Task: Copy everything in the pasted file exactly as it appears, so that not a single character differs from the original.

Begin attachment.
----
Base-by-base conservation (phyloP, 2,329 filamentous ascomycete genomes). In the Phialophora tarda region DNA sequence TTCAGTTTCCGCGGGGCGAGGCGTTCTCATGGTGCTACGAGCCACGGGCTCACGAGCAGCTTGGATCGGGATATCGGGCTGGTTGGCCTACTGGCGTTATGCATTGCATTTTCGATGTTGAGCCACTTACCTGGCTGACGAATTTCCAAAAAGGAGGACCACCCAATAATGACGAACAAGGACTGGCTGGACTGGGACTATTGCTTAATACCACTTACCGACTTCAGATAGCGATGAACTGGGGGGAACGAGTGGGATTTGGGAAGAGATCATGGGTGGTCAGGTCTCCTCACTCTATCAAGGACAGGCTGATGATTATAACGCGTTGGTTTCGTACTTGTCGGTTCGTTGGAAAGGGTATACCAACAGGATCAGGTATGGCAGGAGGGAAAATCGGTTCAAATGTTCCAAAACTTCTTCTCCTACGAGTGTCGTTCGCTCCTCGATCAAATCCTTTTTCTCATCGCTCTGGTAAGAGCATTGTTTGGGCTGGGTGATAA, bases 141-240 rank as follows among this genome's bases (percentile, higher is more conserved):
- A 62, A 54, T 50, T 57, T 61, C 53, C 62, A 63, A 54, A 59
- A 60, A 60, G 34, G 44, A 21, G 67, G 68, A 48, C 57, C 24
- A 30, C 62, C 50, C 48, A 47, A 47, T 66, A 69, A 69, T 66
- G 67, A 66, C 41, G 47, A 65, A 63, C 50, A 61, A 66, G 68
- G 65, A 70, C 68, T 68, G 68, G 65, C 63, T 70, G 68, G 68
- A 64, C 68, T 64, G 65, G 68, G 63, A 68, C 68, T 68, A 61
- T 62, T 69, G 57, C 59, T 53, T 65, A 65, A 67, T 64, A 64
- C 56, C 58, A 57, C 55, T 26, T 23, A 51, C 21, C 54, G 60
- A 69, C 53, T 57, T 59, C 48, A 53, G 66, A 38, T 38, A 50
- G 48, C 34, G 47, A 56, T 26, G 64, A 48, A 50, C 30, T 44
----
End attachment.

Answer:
Base-by-base conservation (phyloP, 2,329 filamentous ascomycete genomes). In the Phialophora tarda region DNA sequence TTCAGTTTCCGCGGGGCGAGGCGTTCTCATGGTGCTACGAGCCACGGGCTCACGAGCAGCTTGGATCGGGATATCGGGCTGGTTGGCCTACTGGCGTTATGCATTGCATTTTCGATGTTGAGCCACTTACCTGGCTGACGAATTTCCAAAAAGGAGGACCACCCAATAATGACGAACAAGGACTGGCTGGACTGGGACTATTGCTTAATACCACTTACCGACTTCAGATAGCGATGAACTGGGGGGAACGAGTGGGATTTGGGAAGAGATCATGGGTGGTCAGGTCTCCTCACTCTATCAAGGACAGGCTGATGATTATAACGCGTTGGTTTCGTACTTGTCGGTTCGTTGGAAAGGGTATACCAACAGGATCAGGTATGGCAGGAGGGAAAATCGGTTCAAATGTTCCAAAACTTCTTCTCCTACGAGTGTCGTTCGCTCCTCGATCAAATCCTTTTTCTCATCGCTCTGGTAAGAGCATTGTTTGGGCTGGGTGATAA, bases 141-240 rank as follows among this genome's bases (percentile, higher is more conserved):
- A 62, A 54, T 50, T 57, T 61, C 53, C 62, A 63, A 54, A 59
- A 60, A 60, G 34, G 44, A 21, G 67, G 68, A 48, C 57, C 24
- A 30, C 62, C 50, C 48, A 47, A 47, T 66, A 69, A 69, T 66
- G 67, A 66, C 41, G 47, A 65, A 63, C 50, A 61, A 66, G 68
- G 65, A 70, C 68, T 68, G 68, G 65, C 63, T 70, G 68, G 68
- A 64, C 68, T 64, G 65, G 68, G 63, A 68, C 68, T 68, A 61
- T 62, T 69, G 57, C 59, T 53, T 65, A 65, A 67, T 64, A 64
- C 56, C 58, A 57, C 55, T 26, T 23, A 51, C 21, C 54, G 60
- A 69, C 53, T 57, T 59, C 48, A 53, G 66, A 38, T 38, A 50
- G 48, C 34, G 47, A 56, T 26, G 64, A 48, A 50, C 30, T 44